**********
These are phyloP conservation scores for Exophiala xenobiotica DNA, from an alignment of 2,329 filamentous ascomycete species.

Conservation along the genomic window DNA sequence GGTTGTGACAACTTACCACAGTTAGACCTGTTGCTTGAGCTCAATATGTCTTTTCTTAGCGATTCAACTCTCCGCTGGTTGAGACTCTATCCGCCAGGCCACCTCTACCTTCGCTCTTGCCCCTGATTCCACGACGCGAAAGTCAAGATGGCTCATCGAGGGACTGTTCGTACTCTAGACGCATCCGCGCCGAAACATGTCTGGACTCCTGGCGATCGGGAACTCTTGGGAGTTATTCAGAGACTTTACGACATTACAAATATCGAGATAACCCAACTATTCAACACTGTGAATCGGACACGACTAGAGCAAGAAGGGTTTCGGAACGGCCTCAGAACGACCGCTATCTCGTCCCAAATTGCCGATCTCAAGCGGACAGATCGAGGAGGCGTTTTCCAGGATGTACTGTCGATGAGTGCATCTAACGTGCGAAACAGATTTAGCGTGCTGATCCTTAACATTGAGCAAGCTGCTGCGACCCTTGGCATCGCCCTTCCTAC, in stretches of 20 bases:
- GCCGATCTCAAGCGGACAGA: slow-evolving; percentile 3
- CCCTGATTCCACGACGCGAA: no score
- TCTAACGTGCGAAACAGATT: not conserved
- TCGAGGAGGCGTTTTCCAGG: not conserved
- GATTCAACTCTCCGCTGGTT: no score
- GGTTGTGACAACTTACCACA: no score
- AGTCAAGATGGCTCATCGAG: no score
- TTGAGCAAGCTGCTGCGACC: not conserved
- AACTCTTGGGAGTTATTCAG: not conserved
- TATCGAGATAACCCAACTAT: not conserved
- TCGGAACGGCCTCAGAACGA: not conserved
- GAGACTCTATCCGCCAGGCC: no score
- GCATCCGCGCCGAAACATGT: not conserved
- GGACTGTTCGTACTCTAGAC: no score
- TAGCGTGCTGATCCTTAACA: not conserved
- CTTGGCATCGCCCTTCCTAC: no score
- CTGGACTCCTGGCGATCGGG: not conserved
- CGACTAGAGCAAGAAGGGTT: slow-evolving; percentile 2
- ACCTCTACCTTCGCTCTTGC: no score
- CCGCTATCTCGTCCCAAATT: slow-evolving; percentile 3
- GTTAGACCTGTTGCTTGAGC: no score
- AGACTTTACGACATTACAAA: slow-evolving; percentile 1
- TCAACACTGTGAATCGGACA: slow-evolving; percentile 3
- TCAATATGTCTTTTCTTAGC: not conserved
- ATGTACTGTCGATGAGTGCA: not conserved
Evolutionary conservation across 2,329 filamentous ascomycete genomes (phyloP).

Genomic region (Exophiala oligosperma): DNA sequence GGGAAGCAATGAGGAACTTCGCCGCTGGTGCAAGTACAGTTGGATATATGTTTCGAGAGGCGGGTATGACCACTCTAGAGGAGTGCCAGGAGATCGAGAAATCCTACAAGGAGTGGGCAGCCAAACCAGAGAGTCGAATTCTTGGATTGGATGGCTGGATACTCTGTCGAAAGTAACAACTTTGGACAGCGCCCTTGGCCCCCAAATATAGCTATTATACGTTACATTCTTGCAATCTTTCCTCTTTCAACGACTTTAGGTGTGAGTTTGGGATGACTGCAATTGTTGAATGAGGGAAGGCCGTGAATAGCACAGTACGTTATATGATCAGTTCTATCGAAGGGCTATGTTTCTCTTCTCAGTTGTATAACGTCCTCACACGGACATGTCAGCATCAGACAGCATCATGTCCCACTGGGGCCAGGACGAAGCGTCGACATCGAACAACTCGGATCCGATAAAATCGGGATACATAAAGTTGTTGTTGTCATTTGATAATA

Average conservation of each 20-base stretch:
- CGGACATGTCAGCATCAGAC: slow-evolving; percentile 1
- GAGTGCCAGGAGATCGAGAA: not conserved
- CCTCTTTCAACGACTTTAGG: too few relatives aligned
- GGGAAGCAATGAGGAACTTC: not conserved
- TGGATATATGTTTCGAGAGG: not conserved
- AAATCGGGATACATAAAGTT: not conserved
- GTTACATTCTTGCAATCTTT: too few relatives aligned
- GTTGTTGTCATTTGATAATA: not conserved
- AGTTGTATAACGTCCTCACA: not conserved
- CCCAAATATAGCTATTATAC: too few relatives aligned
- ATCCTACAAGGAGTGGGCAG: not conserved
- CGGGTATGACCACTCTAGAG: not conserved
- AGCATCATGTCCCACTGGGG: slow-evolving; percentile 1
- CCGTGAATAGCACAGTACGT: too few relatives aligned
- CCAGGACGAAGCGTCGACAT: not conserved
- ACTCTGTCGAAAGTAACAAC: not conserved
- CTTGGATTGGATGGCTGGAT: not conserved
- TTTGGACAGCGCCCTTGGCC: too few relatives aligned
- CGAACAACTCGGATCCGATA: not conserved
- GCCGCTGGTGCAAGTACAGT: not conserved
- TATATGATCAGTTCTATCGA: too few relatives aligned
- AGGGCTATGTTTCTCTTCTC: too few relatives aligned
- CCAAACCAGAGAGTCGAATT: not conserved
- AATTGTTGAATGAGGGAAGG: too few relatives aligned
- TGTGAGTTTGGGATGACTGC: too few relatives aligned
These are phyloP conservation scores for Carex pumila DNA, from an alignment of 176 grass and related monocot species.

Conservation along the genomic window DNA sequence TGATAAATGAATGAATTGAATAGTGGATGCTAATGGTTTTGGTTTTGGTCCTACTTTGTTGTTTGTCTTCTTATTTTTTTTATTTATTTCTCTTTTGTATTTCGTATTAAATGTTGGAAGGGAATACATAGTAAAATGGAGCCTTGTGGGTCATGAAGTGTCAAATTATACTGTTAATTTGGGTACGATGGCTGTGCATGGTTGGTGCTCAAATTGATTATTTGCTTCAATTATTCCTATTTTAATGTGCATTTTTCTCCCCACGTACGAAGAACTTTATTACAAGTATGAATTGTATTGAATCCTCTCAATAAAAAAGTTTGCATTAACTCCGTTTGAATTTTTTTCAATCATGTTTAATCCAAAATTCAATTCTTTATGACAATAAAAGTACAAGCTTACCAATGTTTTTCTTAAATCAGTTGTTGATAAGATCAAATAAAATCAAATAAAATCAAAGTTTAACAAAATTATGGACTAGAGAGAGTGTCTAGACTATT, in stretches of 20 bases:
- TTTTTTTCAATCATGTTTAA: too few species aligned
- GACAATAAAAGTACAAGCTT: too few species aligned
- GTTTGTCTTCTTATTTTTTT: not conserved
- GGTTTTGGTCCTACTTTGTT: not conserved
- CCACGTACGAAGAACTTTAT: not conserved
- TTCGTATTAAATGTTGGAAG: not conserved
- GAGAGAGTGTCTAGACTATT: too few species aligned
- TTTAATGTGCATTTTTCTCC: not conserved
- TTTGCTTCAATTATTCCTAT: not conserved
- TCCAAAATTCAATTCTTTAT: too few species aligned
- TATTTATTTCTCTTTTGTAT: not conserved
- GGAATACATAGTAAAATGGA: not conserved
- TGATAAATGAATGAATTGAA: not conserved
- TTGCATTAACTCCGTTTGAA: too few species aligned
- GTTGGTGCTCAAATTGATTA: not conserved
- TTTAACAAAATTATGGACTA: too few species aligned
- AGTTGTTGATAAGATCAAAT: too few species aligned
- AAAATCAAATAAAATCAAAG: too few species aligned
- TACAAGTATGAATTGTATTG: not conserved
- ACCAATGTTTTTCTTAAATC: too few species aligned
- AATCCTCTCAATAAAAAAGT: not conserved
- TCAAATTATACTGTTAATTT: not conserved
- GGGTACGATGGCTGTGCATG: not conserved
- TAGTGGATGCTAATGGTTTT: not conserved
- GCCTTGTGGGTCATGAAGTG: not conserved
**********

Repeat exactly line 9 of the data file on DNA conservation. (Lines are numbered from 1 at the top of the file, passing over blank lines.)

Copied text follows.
- AGTCAAGATGGCTCATCGAG: no score